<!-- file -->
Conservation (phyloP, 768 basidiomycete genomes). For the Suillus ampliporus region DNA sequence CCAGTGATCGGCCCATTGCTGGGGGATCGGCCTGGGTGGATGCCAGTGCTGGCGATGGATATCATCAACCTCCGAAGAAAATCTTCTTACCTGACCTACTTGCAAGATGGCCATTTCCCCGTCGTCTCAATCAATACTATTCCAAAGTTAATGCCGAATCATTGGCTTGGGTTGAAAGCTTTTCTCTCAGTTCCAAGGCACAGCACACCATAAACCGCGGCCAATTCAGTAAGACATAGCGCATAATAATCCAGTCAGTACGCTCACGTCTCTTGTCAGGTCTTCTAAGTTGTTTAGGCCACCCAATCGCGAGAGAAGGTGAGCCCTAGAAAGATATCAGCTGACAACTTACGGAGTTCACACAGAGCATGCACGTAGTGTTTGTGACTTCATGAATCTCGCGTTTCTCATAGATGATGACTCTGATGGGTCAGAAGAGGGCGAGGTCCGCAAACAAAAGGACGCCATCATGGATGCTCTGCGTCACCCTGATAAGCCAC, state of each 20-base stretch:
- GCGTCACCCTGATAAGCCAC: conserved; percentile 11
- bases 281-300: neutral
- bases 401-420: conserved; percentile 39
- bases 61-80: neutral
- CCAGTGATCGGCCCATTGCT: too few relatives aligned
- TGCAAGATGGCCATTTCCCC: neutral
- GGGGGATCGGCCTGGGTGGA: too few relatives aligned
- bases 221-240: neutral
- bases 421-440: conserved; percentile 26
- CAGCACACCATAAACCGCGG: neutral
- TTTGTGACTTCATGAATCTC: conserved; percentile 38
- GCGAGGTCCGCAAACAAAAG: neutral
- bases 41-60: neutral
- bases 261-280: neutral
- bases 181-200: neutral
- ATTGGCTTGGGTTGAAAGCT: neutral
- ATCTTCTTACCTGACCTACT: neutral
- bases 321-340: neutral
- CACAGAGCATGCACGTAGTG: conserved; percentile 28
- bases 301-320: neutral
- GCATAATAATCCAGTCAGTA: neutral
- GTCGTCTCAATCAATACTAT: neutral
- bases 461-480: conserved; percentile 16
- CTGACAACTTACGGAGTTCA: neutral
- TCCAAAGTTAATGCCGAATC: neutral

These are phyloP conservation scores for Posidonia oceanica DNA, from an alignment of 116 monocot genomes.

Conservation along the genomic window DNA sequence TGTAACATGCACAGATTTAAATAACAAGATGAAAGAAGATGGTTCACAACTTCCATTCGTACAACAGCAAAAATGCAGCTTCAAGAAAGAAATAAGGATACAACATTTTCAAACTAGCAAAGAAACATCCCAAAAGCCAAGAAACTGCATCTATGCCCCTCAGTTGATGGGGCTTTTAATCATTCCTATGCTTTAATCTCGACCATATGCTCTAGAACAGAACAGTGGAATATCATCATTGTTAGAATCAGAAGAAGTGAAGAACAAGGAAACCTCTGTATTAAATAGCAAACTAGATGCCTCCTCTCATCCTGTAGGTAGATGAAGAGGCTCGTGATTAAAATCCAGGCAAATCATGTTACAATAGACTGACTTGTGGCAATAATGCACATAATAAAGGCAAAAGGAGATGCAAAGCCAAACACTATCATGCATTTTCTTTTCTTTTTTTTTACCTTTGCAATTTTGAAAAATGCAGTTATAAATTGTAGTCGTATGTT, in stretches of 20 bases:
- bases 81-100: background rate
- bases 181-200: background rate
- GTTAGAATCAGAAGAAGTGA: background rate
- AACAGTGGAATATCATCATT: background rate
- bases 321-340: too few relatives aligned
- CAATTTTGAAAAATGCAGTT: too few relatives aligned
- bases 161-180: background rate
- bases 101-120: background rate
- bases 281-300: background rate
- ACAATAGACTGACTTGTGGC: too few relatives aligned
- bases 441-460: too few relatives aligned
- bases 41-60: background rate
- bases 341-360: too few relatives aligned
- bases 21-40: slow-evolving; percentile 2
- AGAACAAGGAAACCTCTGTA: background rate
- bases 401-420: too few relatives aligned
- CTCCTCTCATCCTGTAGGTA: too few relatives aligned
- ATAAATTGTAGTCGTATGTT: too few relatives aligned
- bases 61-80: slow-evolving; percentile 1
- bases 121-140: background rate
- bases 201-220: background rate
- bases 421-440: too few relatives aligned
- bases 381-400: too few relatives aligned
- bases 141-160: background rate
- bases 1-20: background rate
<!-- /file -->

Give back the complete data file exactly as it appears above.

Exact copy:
Conservation (phyloP, 768 basidiomycete genomes). For the Suillus ampliporus region DNA sequence CCAGTGATCGGCCCATTGCTGGGGGATCGGCCTGGGTGGATGCCAGTGCTGGCGATGGATATCATCAACCTCCGAAGAAAATCTTCTTACCTGACCTACTTGCAAGATGGCCATTTCCCCGTCGTCTCAATCAATACTATTCCAAAGTTAATGCCGAATCATTGGCTTGGGTTGAAAGCTTTTCTCTCAGTTCCAAGGCACAGCACACCATAAACCGCGGCCAATTCAGTAAGACATAGCGCATAATAATCCAGTCAGTACGCTCACGTCTCTTGTCAGGTCTTCTAAGTTGTTTAGGCCACCCAATCGCGAGAGAAGGTGAGCCCTAGAAAGATATCAGCTGACAACTTACGGAGTTCACACAGAGCATGCACGTAGTGTTTGTGACTTCATGAATCTCGCGTTTCTCATAGATGATGACTCTGATGGGTCAGAAGAGGGCGAGGTCCGCAAACAAAAGGACGCCATCATGGATGCTCTGCGTCACCCTGATAAGCCAC, state of each 20-base stretch:
- GCGTCACCCTGATAAGCCAC: conserved; percentile 11
- bases 281-300: neutral
- bases 401-420: conserved; percentile 39
- bases 61-80: neutral
- CCAGTGATCGGCCCATTGCT: too few relatives aligned
- TGCAAGATGGCCATTTCCCC: neutral
- GGGGGATCGGCCTGGGTGGA: too few relatives aligned
- bases 221-240: neutral
- bases 421-440: conserved; percentile 26
- CAGCACACCATAAACCGCGG: neutral
- TTTGTGACTTCATGAATCTC: conserved; percentile 38
- GCGAGGTCCGCAAACAAAAG: neutral
- bases 41-60: neutral
- bases 261-280: neutral
- bases 181-200: neutral
- ATTGGCTTGGGTTGAAAGCT: neutral
- ATCTTCTTACCTGACCTACT: neutral
- bases 321-340: neutral
- CACAGAGCATGCACGTAGTG: conserved; percentile 28
- bases 301-320: neutral
- GCATAATAATCCAGTCAGTA: neutral
- GTCGTCTCAATCAATACTAT: neutral
- bases 461-480: conserved; percentile 16
- CTGACAACTTACGGAGTTCA: neutral
- TCCAAAGTTAATGCCGAATC: neutral

These are phyloP conservation scores for Posidonia oceanica DNA, from an alignment of 116 monocot genomes.

Conservation along the genomic window DNA sequence TGTAACATGCACAGATTTAAATAACAAGATGAAAGAAGATGGTTCACAACTTCCATTCGTACAACAGCAAAAATGCAGCTTCAAGAAAGAAATAAGGATACAACATTTTCAAACTAGCAAAGAAACATCCCAAAAGCCAAGAAACTGCATCTATGCCCCTCAGTTGATGGGGCTTTTAATCATTCCTATGCTTTAATCTCGACCATATGCTCTAGAACAGAACAGTGGAATATCATCATTGTTAGAATCAGAAGAAGTGAAGAACAAGGAAACCTCTGTATTAAATAGCAAACTAGATGCCTCCTCTCATCCTGTAGGTAGATGAAGAGGCTCGTGATTAAAATCCAGGCAAATCATGTTACAATAGACTGACTTGTGGCAATAATGCACATAATAAAGGCAAAAGGAGATGCAAAGCCAAACACTATCATGCATTTTCTTTTCTTTTTTTTTACCTTTGCAATTTTGAAAAATGCAGTTATAAATTGTAGTCGTATGTT, in stretches of 20 bases:
- bases 81-100: background rate
- bases 181-200: background rate
- GTTAGAATCAGAAGAAGTGA: background rate
- AACAGTGGAATATCATCATT: background rate
- bases 321-340: too few relatives aligned
- CAATTTTGAAAAATGCAGTT: too few relatives aligned
- bases 161-180: background rate
- bases 101-120: background rate
- bases 281-300: background rate
- ACAATAGACTGACTTGTGGC: too few relatives aligned
- bases 441-460: too few relatives aligned
- bases 41-60: background rate
- bases 341-360: too few relatives aligned
- bases 21-40: slow-evolving; percentile 2
- AGAACAAGGAAACCTCTGTA: background rate
- bases 401-420: too few relatives aligned
- CTCCTCTCATCCTGTAGGTA: too few relatives aligned
- ATAAATTGTAGTCGTATGTT: too few relatives aligned
- bases 61-80: slow-evolving; percentile 1
- bases 121-140: background rate
- bases 201-220: background rate
- bases 421-440: too few relatives aligned
- bases 381-400: too few relatives aligned
- bases 141-160: background rate
- bases 1-20: background rate